Mike Radley would routinely walk into his office with a traditional suit and tie, handle issues to further improve Citiparks, have a meeting to discuss new trends and tackle "a lengthy to-do list."
But Radley is trading away all of his administrative work for a running cap.
"Because that's what I wear when I run," said Radley, who retired last year as the director of the Great Race.
So the man who coordinated and ran the operations of the Great Race for the past 25 years is, well, actually running the race this year.
"To coordinate the race was an honor and a reward to experience it as an administrator," he said. "But to actually experience it as a participant, it's a cool thing."
Radley became the director of the Great Race in 1987, but said he had eight to nine years of experience from working as a recreation leader and manager of community facility from 1978-85.
"The race itself represents a great piece of fabric for Pittsburgh," he said. "People come far and wide to enjoy the race and to have a part in the leadership the race presents."
Sewn into that fabric lie humble beginnings where Radley acknowledged two major differences from the event's past until now.
In the inaugural Great Race that featured 1,000 runners in 1977, popsicle sticks and frisbees were used to time racers.
"Without a doubt technology and the operations of the events itself has changed the outlook of the race," he said.
The Great Race now utilizes innovative timing and scoring known as the Chrono-Track B-Tag system, in which the bib number for each participant acts as a timing chip.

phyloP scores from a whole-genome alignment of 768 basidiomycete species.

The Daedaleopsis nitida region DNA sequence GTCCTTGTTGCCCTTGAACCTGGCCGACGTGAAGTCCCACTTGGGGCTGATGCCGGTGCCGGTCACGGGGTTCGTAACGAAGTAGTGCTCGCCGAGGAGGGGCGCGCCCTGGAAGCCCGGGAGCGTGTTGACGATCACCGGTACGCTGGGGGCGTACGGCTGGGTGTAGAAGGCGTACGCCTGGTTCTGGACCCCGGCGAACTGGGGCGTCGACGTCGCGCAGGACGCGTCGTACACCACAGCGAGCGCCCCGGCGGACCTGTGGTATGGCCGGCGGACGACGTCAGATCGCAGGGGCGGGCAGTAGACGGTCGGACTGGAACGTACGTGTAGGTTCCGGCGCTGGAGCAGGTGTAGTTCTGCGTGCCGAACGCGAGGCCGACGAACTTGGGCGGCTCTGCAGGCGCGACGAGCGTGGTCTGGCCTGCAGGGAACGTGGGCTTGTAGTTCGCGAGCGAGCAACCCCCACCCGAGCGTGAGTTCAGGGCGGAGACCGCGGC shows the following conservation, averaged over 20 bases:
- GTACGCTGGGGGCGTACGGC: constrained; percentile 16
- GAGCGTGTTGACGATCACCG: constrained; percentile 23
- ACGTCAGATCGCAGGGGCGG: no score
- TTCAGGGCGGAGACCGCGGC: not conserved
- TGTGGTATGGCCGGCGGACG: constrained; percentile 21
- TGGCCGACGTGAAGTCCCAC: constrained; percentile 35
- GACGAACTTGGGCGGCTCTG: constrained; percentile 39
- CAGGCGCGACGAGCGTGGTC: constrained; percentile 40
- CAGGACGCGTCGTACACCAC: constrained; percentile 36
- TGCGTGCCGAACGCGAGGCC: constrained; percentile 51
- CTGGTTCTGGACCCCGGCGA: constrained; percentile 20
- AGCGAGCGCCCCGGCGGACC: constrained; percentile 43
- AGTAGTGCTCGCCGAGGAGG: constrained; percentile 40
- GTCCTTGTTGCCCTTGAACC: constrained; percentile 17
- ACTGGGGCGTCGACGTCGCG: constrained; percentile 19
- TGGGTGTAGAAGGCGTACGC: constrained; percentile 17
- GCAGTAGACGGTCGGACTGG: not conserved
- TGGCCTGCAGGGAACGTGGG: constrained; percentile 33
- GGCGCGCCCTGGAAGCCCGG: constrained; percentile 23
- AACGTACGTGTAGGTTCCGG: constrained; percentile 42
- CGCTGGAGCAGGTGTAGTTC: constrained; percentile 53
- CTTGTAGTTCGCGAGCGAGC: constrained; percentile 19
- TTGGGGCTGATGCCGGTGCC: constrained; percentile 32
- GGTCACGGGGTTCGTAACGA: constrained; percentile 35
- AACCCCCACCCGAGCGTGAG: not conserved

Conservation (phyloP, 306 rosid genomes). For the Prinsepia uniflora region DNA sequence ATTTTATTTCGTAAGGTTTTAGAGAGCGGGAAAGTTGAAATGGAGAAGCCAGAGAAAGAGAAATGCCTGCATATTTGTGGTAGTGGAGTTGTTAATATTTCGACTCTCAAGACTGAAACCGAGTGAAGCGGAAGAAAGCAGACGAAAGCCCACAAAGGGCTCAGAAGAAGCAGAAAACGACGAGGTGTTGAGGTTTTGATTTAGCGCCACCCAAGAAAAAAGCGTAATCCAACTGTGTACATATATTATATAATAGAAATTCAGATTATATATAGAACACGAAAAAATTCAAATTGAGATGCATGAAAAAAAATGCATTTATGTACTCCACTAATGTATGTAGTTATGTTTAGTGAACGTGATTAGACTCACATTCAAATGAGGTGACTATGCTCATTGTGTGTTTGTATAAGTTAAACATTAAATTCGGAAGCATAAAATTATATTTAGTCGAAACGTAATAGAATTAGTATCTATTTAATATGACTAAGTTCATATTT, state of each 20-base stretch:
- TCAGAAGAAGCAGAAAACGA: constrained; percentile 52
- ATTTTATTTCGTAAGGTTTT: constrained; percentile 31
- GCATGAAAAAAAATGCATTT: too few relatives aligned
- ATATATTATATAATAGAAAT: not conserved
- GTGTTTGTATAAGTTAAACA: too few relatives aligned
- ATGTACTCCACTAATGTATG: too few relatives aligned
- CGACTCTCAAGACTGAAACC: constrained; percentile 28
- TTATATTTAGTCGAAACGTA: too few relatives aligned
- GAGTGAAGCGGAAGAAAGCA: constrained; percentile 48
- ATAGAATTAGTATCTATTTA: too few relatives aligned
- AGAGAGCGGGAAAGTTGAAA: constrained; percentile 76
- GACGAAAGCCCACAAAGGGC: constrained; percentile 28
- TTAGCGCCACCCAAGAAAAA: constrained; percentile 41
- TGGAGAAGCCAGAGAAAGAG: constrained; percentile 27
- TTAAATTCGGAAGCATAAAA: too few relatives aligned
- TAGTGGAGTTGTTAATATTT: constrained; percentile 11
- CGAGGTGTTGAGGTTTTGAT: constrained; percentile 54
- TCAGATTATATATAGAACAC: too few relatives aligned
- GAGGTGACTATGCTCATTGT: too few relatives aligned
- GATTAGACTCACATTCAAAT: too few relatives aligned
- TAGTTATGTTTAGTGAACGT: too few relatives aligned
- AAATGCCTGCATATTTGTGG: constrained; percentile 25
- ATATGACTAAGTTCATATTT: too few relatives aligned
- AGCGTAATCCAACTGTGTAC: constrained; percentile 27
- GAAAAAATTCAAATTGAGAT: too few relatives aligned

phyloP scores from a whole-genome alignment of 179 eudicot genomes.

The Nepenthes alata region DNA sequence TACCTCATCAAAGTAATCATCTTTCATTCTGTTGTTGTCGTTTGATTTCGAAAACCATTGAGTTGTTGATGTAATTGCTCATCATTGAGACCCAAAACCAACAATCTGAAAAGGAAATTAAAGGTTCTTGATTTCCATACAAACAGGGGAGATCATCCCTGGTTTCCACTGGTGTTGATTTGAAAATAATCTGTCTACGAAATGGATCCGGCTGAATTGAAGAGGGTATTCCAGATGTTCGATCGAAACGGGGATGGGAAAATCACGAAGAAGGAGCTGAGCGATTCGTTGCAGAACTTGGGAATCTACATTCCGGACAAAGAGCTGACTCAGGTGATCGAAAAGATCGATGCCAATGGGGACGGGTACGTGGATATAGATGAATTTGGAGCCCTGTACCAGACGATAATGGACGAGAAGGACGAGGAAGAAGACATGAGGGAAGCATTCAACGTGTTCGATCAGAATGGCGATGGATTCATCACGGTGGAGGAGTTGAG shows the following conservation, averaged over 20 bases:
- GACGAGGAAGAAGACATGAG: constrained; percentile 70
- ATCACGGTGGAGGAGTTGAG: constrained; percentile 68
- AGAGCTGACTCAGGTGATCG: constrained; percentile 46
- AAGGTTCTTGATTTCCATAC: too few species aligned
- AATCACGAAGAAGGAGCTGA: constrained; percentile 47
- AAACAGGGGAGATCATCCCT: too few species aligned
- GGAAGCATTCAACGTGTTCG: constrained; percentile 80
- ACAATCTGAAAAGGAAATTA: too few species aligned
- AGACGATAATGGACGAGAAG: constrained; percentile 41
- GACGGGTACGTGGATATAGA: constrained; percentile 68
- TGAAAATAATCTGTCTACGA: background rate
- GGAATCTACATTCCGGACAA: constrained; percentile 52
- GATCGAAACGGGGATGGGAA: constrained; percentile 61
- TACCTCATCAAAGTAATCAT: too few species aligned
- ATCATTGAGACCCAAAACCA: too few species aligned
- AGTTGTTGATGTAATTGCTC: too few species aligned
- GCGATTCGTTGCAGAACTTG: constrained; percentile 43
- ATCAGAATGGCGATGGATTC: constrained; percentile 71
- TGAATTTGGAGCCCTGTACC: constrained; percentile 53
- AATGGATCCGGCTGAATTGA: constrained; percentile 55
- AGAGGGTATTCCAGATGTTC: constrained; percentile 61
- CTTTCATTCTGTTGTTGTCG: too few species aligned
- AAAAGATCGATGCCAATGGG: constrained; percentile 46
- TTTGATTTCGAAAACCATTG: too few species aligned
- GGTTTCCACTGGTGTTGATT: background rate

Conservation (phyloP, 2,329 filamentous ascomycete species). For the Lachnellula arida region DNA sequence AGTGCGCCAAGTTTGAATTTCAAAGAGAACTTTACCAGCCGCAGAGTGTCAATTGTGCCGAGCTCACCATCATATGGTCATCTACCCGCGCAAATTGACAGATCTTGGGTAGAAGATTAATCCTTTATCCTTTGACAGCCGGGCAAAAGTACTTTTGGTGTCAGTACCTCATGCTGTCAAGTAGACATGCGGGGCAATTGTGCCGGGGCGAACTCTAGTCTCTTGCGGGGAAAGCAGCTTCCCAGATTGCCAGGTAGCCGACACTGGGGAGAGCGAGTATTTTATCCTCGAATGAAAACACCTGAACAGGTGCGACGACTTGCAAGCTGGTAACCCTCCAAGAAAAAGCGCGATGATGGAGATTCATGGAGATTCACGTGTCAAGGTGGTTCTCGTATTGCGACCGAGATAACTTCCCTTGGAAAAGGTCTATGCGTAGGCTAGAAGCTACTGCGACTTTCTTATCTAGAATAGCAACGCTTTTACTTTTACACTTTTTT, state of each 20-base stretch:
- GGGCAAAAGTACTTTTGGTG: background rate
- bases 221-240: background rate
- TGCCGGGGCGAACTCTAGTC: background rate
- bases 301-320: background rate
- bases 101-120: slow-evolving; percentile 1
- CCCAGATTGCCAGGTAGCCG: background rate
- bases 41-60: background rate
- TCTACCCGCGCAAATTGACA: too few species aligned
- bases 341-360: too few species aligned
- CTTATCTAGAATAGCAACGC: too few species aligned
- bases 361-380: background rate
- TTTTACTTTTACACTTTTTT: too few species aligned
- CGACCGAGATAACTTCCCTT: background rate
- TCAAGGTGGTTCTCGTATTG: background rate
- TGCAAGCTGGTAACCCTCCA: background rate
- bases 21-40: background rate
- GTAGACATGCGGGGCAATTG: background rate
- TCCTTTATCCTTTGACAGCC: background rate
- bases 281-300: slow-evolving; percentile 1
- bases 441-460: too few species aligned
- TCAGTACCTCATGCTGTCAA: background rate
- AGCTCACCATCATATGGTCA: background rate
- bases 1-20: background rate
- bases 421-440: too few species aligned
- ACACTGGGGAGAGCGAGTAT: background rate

"It's pretty amazing what technology has done for the race," he said. "It has allowed the race to grow to the size it is today."
The Great Race has a record number of 15,500 participants this year.
Radley noted the change in demographics as a significant part in the race's growth and success.
Last year, 56 percent of the participants who ran the 10K were women. That number has risen to 65 percent this year.
Radley participated in past races like the Pittsburgh Marathon in 1996 and the Gatorade-Steelers 5K, and said it's rewarding to join the runners in their efforts.
"The runners and walkers are the meat and potatoes of the event," he said. "It's not an event without them."
As Radley prepares for his first time running the race beyond the desk, he said one of the encouraging factors factor is the message fellow runners are sending.
"I don't know if they realize how much of an example they are to their friends, family and neighbors," Radley said. "To see people, who have been running in the race for years, are now introducing their sons, daughters and nephews to now say they are running with me today, it's truly gratifying. You don't have to be a great athlete to run in this race, but you are a leader and a great example by doing so. I'm really looking forward to the race."
Kelton Brooks: email@example.com.